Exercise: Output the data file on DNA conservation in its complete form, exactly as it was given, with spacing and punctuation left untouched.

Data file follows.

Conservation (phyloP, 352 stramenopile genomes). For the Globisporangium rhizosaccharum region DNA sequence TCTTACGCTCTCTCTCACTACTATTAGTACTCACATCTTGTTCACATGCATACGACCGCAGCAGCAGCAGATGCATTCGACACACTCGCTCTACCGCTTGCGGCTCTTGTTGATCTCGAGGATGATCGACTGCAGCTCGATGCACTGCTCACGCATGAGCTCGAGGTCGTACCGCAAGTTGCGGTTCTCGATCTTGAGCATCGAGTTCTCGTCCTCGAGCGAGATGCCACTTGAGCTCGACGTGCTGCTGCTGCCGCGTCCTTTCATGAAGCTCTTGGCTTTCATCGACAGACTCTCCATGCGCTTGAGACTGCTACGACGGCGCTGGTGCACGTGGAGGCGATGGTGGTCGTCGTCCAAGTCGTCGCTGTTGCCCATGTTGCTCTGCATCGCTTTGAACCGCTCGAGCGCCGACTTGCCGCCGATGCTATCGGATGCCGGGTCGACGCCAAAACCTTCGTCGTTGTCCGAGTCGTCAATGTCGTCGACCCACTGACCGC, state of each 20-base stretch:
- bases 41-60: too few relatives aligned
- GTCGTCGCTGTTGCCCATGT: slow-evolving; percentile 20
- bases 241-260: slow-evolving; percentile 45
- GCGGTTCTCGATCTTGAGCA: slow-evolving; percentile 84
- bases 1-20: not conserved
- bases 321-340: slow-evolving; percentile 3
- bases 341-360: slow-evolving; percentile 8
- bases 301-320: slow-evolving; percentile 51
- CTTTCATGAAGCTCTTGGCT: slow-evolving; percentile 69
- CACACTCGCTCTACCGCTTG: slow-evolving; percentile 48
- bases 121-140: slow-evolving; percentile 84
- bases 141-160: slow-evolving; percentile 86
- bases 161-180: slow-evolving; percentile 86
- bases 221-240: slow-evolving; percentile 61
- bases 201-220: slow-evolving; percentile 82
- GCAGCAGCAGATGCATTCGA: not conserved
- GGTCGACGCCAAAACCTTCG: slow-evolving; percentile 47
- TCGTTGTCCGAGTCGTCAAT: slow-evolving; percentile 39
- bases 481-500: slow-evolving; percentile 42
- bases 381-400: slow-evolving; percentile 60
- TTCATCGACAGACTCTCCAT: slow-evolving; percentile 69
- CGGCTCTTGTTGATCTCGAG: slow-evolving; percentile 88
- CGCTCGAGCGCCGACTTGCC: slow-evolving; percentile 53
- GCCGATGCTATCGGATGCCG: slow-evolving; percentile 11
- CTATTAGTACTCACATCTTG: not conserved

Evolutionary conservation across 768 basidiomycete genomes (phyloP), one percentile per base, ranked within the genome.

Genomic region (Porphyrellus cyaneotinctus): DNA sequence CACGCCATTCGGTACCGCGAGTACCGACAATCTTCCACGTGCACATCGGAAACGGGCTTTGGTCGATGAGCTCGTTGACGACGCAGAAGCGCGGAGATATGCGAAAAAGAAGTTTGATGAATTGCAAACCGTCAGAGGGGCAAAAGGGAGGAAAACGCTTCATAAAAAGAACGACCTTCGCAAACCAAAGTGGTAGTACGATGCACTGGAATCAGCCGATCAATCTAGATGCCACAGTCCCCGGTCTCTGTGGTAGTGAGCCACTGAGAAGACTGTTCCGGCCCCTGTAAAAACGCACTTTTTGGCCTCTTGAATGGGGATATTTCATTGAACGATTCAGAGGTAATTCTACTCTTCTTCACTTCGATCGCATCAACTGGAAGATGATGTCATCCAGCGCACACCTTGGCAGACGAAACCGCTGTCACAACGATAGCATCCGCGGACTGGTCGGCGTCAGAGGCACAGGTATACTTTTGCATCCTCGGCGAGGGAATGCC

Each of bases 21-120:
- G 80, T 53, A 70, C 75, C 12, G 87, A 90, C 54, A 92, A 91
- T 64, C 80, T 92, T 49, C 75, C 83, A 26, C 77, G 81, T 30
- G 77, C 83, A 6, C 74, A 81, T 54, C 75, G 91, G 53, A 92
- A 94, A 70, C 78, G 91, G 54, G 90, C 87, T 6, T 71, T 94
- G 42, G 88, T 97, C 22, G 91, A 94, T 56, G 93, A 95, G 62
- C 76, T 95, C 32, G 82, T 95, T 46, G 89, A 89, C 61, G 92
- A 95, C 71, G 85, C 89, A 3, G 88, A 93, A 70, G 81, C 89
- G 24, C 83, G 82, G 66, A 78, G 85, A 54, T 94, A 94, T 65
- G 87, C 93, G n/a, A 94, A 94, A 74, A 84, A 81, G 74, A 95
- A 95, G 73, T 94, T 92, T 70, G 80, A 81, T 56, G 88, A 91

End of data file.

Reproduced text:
Conservation (phyloP, 352 stramenopile genomes). For the Globisporangium rhizosaccharum region DNA sequence TCTTACGCTCTCTCTCACTACTATTAGTACTCACATCTTGTTCACATGCATACGACCGCAGCAGCAGCAGATGCATTCGACACACTCGCTCTACCGCTTGCGGCTCTTGTTGATCTCGAGGATGATCGACTGCAGCTCGATGCACTGCTCACGCATGAGCTCGAGGTCGTACCGCAAGTTGCGGTTCTCGATCTTGAGCATCGAGTTCTCGTCCTCGAGCGAGATGCCACTTGAGCTCGACGTGCTGCTGCTGCCGCGTCCTTTCATGAAGCTCTTGGCTTTCATCGACAGACTCTCCATGCGCTTGAGACTGCTACGACGGCGCTGGTGCACGTGGAGGCGATGGTGGTCGTCGTCCAAGTCGTCGCTGTTGCCCATGTTGCTCTGCATCGCTTTGAACCGCTCGAGCGCCGACTTGCCGCCGATGCTATCGGATGCCGGGTCGACGCCAAAACCTTCGTCGTTGTCCGAGTCGTCAATGTCGTCGACCCACTGACCGC, state of each 20-base stretch:
- bases 41-60: too few relatives aligned
- GTCGTCGCTGTTGCCCATGT: slow-evolving; percentile 20
- bases 241-260: slow-evolving; percentile 45
- GCGGTTCTCGATCTTGAGCA: slow-evolving; percentile 84
- bases 1-20: not conserved
- bases 321-340: slow-evolving; percentile 3
- bases 341-360: slow-evolving; percentile 8
- bases 301-320: slow-evolving; percentile 51
- CTTTCATGAAGCTCTTGGCT: slow-evolving; percentile 69
- CACACTCGCTCTACCGCTTG: slow-evolving; percentile 48
- bases 121-140: slow-evolving; percentile 84
- bases 141-160: slow-evolving; percentile 86
- bases 161-180: slow-evolving; percentile 86
- bases 221-240: slow-evolving; percentile 61
- bases 201-220: slow-evolving; percentile 82
- GCAGCAGCAGATGCATTCGA: not conserved
- GGTCGACGCCAAAACCTTCG: slow-evolving; percentile 47
- TCGTTGTCCGAGTCGTCAAT: slow-evolving; percentile 39
- bases 481-500: slow-evolving; percentile 42
- bases 381-400: slow-evolving; percentile 60
- TTCATCGACAGACTCTCCAT: slow-evolving; percentile 69
- CGGCTCTTGTTGATCTCGAG: slow-evolving; percentile 88
- CGCTCGAGCGCCGACTTGCC: slow-evolving; percentile 53
- GCCGATGCTATCGGATGCCG: slow-evolving; percentile 11
- CTATTAGTACTCACATCTTG: not conserved

Evolutionary conservation across 768 basidiomycete genomes (phyloP), one percentile per base, ranked within the genome.

Genomic region (Porphyrellus cyaneotinctus): DNA sequence CACGCCATTCGGTACCGCGAGTACCGACAATCTTCCACGTGCACATCGGAAACGGGCTTTGGTCGATGAGCTCGTTGACGACGCAGAAGCGCGGAGATATGCGAAAAAGAAGTTTGATGAATTGCAAACCGTCAGAGGGGCAAAAGGGAGGAAAACGCTTCATAAAAAGAACGACCTTCGCAAACCAAAGTGGTAGTACGATGCACTGGAATCAGCCGATCAATCTAGATGCCACAGTCCCCGGTCTCTGTGGTAGTGAGCCACTGAGAAGACTGTTCCGGCCCCTGTAAAAACGCACTTTTTGGCCTCTTGAATGGGGATATTTCATTGAACGATTCAGAGGTAATTCTACTCTTCTTCACTTCGATCGCATCAACTGGAAGATGATGTCATCCAGCGCACACCTTGGCAGACGAAACCGCTGTCACAACGATAGCATCCGCGGACTGGTCGGCGTCAGAGGCACAGGTATACTTTTGCATCCTCGGCGAGGGAATGCC

Each of bases 21-120:
- G 80, T 53, A 70, C 75, C 12, G 87, A 90, C 54, A 92, A 91
- T 64, C 80, T 92, T 49, C 75, C 83, A 26, C 77, G 81, T 30
- G 77, C 83, A 6, C 74, A 81, T 54, C 75, G 91, G 53, A 92
- A 94, A 70, C 78, G 91, G 54, G 90, C 87, T 6, T 71, T 94
- G 42, G 88, T 97, C 22, G 91, A 94, T 56, G 93, A 95, G 62
- C 76, T 95, C 32, G 82, T 95, T 46, G 89, A 89, C 61, G 92
- A 95, C 71, G 85, C 89, A 3, G 88, A 93, A 70, G 81, C 89
- G 24, C 83, G 82, G 66, A 78, G 85, A 54, T 94, A 94, T 65
- G 87, C 93, G n/a, A 94, A 94, A 74, A 84, A 81, G 74, A 95
- A 95, G 73, T 94, T 92, T 70, G 80, A 81, T 56, G 88, A 91